In the case where post-2020 alignment with EU medtech legislation and regulations does not happen during the UK-EU free trade agreement negotiations this year ̶ where mutual recognition is roundly rejected by the EU, and UK Prime Minister Boris Johnson acts on his promise to withdraw the UK from the EU on a no-deal basis ̶ the medtech and medicines sectors will be ready and covered, in regulatory terms.
That is the intention, at least, of efforts now underway to draft a Medicines and Medical Devices (MMD) bill. Initial thoughts and plans were exchanged by the UK Office for Life Sciences (OLS) and the Medicines and Healthcare products Regulatory Agency (MHRA) at an informal briefing in mid-January. It was hosted by the Department of Health and Social Care (DHSC). Industry observers were invited.
PB Consulting’s Melissa Barnett, attending for the Association of British HealthTech Industries (ABHI), reported back to ABHI delegates at a meeting hosted by ABHI’s Richard Phillips on 20 January. (Also see "Progress And Pitfalls Ahead As UK Medtech Faces A Year Of Leaving The EU" - Medtech Insight, 27 Jan, 2020.) This “Brexit bill” will attempt to provide flexibility in how the UK medtech regulators respond to what happens during the negotiations, and after the implementation period, Barnett told delegates.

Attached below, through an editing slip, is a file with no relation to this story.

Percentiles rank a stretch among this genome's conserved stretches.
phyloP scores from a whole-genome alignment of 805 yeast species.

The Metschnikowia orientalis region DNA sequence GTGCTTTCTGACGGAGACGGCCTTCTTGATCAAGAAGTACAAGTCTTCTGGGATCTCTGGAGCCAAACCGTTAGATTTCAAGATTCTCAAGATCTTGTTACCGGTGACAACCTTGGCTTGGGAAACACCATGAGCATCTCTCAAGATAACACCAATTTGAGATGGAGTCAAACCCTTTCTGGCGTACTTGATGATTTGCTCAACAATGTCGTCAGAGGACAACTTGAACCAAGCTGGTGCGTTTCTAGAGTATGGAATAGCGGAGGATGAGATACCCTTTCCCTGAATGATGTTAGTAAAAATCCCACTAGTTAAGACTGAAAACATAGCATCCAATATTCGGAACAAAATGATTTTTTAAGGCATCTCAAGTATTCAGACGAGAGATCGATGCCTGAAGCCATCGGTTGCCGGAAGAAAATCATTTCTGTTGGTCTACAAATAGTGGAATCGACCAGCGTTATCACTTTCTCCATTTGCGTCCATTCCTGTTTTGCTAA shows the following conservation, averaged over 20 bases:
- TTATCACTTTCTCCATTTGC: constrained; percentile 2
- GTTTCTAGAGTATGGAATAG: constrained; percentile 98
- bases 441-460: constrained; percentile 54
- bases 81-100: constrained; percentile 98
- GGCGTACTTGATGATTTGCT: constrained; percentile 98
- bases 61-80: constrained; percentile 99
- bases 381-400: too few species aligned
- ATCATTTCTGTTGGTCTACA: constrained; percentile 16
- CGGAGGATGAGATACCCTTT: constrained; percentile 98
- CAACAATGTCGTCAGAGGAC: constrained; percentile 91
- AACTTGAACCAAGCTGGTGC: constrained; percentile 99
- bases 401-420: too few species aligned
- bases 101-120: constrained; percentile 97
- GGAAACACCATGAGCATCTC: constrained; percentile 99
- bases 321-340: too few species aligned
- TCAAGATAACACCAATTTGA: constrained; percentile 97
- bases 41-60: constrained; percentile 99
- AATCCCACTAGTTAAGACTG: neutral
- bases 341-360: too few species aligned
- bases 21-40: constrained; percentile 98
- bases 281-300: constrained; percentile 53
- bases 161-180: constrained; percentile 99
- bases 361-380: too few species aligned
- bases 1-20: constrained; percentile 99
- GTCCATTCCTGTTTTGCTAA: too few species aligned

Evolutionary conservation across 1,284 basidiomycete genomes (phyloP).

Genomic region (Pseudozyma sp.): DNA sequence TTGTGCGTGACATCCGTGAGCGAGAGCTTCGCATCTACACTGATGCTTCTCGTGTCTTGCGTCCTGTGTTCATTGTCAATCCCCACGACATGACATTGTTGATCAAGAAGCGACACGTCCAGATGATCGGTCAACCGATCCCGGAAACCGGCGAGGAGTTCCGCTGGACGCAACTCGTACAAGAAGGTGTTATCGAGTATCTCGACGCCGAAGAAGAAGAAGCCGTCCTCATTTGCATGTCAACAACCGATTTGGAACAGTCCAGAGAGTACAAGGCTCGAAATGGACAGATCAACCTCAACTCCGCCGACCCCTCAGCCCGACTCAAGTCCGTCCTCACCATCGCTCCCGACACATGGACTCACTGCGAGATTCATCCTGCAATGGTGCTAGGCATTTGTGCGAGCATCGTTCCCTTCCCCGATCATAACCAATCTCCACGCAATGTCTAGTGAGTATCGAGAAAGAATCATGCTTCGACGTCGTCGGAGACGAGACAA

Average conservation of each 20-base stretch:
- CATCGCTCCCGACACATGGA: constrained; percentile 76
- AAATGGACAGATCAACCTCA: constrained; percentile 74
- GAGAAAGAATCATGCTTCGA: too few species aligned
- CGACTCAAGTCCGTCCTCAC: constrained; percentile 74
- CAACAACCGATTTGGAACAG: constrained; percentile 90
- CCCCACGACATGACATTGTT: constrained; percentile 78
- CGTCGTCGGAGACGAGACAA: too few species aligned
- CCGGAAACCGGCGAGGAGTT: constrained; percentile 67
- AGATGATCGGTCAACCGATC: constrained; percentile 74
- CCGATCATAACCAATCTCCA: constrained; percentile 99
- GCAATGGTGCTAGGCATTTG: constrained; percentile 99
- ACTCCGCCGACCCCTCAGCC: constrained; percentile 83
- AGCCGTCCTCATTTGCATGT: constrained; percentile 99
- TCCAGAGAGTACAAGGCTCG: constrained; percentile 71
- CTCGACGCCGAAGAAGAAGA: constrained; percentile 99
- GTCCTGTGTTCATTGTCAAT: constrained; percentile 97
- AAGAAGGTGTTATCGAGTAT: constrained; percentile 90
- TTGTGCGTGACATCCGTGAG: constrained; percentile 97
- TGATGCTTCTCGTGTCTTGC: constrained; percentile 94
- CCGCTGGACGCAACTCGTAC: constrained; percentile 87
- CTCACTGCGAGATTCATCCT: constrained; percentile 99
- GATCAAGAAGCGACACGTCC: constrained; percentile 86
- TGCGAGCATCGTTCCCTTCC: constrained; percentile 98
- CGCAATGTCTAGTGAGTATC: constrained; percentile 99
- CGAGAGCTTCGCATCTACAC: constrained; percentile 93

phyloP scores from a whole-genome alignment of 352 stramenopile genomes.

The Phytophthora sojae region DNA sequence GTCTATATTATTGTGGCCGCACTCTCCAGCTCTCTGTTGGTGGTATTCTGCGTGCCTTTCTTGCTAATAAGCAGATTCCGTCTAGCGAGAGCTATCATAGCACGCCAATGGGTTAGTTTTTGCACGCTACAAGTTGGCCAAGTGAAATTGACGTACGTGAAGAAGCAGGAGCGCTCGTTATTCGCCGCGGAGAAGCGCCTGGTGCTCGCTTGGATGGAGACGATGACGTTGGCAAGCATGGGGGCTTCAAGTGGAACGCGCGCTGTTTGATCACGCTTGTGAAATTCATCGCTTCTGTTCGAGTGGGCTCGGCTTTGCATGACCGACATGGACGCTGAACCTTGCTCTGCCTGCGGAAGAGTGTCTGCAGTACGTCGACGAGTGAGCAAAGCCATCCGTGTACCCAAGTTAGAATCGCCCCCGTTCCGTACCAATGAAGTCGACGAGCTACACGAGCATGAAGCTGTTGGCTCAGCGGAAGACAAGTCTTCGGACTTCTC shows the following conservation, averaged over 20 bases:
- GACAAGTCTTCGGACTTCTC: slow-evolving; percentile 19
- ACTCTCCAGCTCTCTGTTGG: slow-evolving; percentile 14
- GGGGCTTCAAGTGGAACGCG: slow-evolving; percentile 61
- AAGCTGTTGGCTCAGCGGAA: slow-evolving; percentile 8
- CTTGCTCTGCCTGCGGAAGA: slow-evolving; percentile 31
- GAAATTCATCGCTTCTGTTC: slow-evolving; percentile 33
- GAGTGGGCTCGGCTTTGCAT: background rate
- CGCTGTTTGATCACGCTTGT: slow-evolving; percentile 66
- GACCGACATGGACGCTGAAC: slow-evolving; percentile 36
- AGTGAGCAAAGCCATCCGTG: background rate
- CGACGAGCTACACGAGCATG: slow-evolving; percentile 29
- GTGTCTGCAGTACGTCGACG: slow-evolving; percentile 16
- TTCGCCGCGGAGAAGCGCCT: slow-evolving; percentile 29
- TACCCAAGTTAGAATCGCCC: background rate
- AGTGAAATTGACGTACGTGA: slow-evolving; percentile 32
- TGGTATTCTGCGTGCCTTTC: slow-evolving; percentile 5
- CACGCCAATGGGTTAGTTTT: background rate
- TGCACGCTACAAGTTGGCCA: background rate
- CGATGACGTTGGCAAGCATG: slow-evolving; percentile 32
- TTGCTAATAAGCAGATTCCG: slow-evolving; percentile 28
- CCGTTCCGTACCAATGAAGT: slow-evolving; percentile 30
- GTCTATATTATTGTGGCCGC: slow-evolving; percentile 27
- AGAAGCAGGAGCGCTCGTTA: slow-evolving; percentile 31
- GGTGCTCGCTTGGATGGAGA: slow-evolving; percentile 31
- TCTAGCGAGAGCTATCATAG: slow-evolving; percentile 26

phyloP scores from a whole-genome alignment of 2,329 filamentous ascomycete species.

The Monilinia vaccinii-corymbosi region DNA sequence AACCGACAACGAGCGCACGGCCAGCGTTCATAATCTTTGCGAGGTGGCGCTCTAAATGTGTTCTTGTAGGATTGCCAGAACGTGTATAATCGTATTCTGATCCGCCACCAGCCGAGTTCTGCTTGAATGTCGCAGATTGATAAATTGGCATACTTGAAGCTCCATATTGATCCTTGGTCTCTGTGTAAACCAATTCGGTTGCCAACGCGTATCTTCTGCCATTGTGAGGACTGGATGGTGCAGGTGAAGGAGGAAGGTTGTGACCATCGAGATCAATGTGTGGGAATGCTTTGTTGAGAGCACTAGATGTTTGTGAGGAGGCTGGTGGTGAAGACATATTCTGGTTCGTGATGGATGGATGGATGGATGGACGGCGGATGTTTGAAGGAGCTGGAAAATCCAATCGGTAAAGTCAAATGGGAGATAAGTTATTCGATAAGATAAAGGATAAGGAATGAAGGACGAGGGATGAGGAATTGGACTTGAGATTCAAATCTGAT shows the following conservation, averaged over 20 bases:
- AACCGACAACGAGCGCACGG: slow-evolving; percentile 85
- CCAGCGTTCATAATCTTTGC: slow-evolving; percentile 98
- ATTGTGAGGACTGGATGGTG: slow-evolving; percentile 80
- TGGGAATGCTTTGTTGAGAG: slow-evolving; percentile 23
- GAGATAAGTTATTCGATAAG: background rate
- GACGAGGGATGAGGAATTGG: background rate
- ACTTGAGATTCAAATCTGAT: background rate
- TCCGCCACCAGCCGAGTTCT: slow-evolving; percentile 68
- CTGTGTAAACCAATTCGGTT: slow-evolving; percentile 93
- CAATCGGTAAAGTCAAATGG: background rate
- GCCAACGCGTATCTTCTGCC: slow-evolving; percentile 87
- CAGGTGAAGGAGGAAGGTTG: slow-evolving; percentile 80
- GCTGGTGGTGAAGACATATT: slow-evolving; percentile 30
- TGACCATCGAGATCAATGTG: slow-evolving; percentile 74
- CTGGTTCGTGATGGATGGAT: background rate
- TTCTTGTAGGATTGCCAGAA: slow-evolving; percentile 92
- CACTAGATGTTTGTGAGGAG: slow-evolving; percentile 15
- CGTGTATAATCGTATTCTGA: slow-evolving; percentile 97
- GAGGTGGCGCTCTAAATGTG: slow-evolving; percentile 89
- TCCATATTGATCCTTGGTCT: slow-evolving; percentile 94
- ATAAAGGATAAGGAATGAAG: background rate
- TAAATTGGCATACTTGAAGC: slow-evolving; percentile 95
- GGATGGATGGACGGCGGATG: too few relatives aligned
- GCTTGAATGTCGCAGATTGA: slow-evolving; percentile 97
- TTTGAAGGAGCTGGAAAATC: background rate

The MMD bill will be a piece of primary legislation – an enabling bill ̶ that paves the way for more detailed and specific secondary legislation. (Also see "Formal UK Medical Devices Legislation Expected In Spring" - Medtech Insight, 8 Jan, 2020.) The primary legislation bill will undergo heavy scrutiny: two readings, a committee stage, a report stage and a third reading in both houses of parliament. This is designed to allow the UK to potentially make changes to the healthtech regulatory framework after it leaves the EU. The secondary legislation would be subject to less scrutiny.
Ministers will be able to bring forward secondary legislation, provided they have factored in two elements: patient safety (from research, through trials, to market access); and attractiveness to industry and the UK in general, i.e. having addressed the question of whether it will deliver the life sciences sector deals and helps the UK remain a front runner in the global life sciences industry. The MMD bill will have a legal consultation period, but the government wants it to be ready the end of the transition/implementation period.
There are five key aims in the bill, Barnett told ABHI delegates:
Enabling the government to react to risks posed to public health, including a need for more products, and allowing the ability to adjust the regulatory framework as necessary;
Supporting an independent medicines safety review;
Empowering the UK to make changes that secure early patient access to therapies in clinical trials and investigations;
Setting human medicines prescribing responsibilities; and
Regulating for innovation, i.e., acknowledging that regulation should not be a barrier to the uptake of medical devices, for instance, AI- and software-based devices, and should be able to adapt to international changes.
Elements of the NHS Long Term Plan (LTP) will be reflected in the legislation.
A new ABHI initiative, also announced on 20 January, to have a chief innovation officer in every NHS Trust and to encourage innovation at board level, was judiciously timed. ABHI chief executive Peter Ellingworth said: “Innovation is currently nobody’s job and until it is actively built into senior job descriptions, it will remain an afterthought.”